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Discussion Starter · #16 ·
thanks guys,

The barrel thing is the fact that Liberty did their own thing with their barrels as far as chamber design. I wanted a Grendel due to the huge effort the developer put into this design, and the more leeway you get with a "true" Grendel chamber(not to mention the higher pressure that is caused by the Liberty design). Tremendous amount of discussion on this topic on the Grendel Forum.

Now I must get to the hardware store and pick up a good allen-tip socket, scribe around the screw hole, get this upper in the freezer, and cross my fingers it breaks loose before it rounds out the allen head.

Update to come as soon as I can get time to proceed.

Redraider
 

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Discussion Starter · #17 ·
Okay,

Small update.......5/64ths allen, even though they told me 9/64ths, in the freezer, tapped the allen bit in(firmly)started to apply barely any torque and the bit broke through( the allen pocket was already in bad shape), so out came the speedout bit and out it came!!! The only loss is the set screw. The hand guard unscrewed, including the "jam" nut, but all is well now. I need to get a new screw and spanner wrench from Midwest Industries, and I thonk this part is dismantled for now.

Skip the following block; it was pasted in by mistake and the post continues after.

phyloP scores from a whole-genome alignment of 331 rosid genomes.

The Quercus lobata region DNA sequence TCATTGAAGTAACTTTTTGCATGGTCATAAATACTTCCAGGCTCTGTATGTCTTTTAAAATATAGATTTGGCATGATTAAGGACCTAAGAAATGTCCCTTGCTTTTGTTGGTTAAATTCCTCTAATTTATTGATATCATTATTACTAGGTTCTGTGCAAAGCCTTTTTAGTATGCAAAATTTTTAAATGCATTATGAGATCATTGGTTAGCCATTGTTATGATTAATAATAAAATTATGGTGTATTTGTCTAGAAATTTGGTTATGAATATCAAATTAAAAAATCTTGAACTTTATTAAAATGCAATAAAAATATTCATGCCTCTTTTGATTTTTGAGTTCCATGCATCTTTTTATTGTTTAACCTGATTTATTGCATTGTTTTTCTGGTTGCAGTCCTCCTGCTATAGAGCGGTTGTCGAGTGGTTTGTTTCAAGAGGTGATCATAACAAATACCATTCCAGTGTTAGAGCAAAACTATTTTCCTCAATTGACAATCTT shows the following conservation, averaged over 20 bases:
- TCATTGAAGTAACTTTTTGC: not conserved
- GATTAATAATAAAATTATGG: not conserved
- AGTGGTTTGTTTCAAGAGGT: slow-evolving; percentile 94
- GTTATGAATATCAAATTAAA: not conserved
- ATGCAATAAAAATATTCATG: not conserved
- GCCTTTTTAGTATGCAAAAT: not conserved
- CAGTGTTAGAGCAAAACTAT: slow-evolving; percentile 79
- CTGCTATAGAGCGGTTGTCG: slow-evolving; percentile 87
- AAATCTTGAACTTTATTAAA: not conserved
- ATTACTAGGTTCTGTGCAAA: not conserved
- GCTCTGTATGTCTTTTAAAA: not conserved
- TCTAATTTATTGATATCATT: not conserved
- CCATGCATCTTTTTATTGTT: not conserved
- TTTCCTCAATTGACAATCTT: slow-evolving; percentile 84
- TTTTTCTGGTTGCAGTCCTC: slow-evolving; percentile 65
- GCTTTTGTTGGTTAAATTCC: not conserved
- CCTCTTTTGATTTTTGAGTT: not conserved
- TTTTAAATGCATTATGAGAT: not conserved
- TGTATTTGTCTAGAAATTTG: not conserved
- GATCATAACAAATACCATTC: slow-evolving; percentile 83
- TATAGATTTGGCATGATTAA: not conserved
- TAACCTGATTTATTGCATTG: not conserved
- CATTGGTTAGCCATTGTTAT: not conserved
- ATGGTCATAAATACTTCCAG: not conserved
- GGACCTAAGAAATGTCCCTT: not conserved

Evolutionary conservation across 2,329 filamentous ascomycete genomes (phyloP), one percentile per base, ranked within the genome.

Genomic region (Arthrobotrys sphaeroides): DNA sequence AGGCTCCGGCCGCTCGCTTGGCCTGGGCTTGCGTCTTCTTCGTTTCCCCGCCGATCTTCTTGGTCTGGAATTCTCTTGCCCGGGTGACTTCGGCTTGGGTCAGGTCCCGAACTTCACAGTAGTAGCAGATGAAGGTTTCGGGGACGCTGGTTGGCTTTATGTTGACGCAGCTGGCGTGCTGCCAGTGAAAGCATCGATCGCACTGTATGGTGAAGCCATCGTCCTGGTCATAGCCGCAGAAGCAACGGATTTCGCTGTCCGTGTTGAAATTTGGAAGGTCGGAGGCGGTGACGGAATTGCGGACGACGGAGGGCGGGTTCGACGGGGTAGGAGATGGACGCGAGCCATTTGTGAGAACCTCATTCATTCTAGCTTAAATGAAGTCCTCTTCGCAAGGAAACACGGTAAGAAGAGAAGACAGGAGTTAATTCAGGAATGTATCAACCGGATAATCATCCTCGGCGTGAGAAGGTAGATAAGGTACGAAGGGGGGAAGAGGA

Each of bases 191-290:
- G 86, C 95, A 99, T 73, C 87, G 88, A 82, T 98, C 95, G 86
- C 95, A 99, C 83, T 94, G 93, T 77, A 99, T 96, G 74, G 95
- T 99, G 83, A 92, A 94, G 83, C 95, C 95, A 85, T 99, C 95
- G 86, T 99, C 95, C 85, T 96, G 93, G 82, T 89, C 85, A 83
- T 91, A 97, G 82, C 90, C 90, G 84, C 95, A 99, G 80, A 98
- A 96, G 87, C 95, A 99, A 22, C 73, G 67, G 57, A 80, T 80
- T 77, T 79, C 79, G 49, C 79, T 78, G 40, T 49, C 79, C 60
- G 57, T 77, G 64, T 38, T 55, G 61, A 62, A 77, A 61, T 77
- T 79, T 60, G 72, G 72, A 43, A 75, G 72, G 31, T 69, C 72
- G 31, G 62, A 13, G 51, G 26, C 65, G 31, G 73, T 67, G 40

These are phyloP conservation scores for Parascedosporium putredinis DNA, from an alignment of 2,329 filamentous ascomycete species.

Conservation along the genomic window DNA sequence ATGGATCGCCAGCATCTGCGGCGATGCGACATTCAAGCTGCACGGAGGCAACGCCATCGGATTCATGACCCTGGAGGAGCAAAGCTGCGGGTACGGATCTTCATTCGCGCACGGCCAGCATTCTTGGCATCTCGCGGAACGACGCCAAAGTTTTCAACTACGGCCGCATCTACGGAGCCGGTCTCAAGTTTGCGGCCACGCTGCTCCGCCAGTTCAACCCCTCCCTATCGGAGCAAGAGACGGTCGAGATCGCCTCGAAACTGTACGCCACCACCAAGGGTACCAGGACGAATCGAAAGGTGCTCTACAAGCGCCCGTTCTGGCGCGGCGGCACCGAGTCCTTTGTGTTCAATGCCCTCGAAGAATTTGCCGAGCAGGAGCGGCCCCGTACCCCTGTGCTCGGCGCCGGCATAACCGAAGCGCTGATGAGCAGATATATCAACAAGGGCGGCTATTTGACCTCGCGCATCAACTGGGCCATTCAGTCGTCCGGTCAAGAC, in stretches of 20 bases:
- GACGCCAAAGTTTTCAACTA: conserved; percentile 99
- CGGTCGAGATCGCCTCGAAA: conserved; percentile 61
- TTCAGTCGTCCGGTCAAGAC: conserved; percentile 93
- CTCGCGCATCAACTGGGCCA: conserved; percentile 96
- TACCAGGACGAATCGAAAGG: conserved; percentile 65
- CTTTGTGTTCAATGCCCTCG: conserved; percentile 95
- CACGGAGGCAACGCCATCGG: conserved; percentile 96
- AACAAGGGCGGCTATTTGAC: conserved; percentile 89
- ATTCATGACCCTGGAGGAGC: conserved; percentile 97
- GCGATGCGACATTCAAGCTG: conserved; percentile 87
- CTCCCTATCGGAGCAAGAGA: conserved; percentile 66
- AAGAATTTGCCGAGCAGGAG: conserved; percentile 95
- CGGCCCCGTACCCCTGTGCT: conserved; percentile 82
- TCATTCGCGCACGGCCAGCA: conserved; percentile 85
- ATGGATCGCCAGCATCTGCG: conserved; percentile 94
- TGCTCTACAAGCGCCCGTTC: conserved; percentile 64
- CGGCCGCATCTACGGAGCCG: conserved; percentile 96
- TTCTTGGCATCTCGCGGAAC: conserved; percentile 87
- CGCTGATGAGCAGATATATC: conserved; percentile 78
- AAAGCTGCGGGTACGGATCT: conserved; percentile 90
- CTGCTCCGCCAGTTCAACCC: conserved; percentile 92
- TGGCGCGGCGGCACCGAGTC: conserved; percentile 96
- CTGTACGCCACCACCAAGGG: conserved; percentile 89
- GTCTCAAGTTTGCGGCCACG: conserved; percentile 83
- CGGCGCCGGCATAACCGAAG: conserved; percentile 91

Now, I knocked the roll pin out that, I guess is there to hold the gas tube in place, unscrewed the two set screws that, I guess, holds the gas block in place, and that is where I am now, scratching my head as how to get these pieces off, then come up with the tool that will let me uncrew the ring that holds the barrel in place..................AND THEN I AM THERE!!! Anyone see where I am wrong on this?

Thanks for your help in this so far.

Redraider


and, when I get the barrel back should I invest in the tool to square the receiver face?
 

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Discussion Starter · #18 ·
YEA!!!!!!!!

It's all apart, and it's a good thing I felt the need to do this. As I got to the end of the process, the barrel nut was NOT torqued down, it unscrewed by hand with no effort, the hand guard and it's jam ring unscrewed by hand, so all-in-all, when I get the correct tools and get the barrel back, I can put this thing together way better than I got it from the original builder.

My education continues

Redraider